• What is the "Guest List" and What Does It Entail: Guest List means that your name is on a sheet of paper held at the door on the night of the party. In order to get on the guest list, you will have had to arrange it with somebody that works at the club (or an outside promoter) earlier that day or even days in advance. Some club web sites allow you to sign up in advance for the night you plan on attending. Being on the Guest List usually entails a shorter linerand reduced cover, although sometimes you can get in for free on the list.
  • What if I Have Bottle Service?: If you already have called and arranged for bottle service, you can go to the VIP line and give them your name. They will pull up your reservation, and your group will be walked in and personally sat at your table. Then, the waitress will come over with the menu and you will tell her what you'd like to order. She will bring you the bill right away, and it will usually include tax and gratuity already so that you don't have to do any math. If you are in a group, make sure that you already have the money collected in advance. This will avoid delays once you get the bill, and it will allow for the night to go more smoothly.
  • What to Do if There's a Long Wait/Line: If you find yourself stuck in a really long line, our tip is to spot somebody important (i.e. guy in a suit, with a clipboard, etc.) and politely ask him if there's anything he can do to get you in sooner. This is where the "handshake" trick comes into play. We recommend at least $50 per 4 people. Attempt to shake his hand while asking if there's anything he can do, and slip him the money. People in the industry can take a hint, and they will either help you out or return the money to you.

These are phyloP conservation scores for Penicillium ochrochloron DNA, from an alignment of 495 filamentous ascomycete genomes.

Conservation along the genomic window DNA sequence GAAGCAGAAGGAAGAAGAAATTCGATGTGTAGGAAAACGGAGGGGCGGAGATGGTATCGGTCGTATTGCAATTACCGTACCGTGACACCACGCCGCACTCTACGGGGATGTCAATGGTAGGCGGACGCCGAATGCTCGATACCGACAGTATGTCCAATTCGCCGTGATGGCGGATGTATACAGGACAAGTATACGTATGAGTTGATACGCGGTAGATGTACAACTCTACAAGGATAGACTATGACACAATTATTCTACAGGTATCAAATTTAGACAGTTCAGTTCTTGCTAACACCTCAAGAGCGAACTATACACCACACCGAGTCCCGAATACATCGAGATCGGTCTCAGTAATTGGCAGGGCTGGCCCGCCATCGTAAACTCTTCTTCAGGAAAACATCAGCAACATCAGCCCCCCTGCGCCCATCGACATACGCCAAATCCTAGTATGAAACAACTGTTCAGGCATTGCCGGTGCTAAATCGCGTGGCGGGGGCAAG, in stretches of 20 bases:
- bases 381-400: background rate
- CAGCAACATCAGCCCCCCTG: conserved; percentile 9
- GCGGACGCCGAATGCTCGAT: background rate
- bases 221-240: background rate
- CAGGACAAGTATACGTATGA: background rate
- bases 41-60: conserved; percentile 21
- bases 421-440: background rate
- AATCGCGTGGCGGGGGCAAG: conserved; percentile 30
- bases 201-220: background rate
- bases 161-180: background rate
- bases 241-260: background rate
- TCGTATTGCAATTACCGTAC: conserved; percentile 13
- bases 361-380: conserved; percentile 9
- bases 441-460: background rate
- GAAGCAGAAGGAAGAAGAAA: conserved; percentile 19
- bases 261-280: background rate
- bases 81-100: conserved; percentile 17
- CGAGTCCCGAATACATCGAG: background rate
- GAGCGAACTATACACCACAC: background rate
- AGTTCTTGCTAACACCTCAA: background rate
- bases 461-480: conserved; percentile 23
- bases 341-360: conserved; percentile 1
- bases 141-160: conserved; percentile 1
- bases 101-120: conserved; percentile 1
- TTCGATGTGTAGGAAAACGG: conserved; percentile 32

ONCE YOU'RE INSIDE:
Now that you've made it past the velvet ropes and into the club, you need to get yourself settled. If you have table service, there are some things you should know. It is important to maintain a respectable level of behavior even though you're in the nightclub and you typically associate this type of place with rowdy fun. At the end of the day, these nightclub operators run a business and that business needs to remain safe and legal.
  • Behavior: If you do not have bottle service, stay out of the roped off areas. If you do have bottle service, be respectful of the crowd and staff around you. That means no standing on the table, no spraying champagne/alcohol, and no harrassing women. A general rule of thumb is don't do anything you wouldn't do at your own Graduation party.
  • Sitting Down = Pay to Play: Unless you have bottle service, you will not have a place to sit. The reason bottles are so expensive is because you are paying for the real estate, and the ability to sit down in a private area. Just because there is nobody sitting at a table doesn't mean you can sit down and rest. The staff will not like this and you will be asked to move.
  • Tip Your Bartenders: Once again, we must stress how important it is to tip your bartenders. Waiting for drinks can be a pain, but if you tip your bartender well, they will remember you the next time around and either make you a stronger drink, charge you less, or get you your drinks faster. For those of you that are great tippers, sometimes you'll experience all three benefits.
  • Guests in VIP Area: If you have a table, be mindful of the tables around you. These tables are all relatively close to eachother, so don't be rude and invite a lot of outside people into your section. It is normal for a group of guys to pull a few girls in to their table for a drink, but this doesn't mean everybody can hang out in your section for the entire night. If you do this, you may be required by the nightclub to buy more bottles.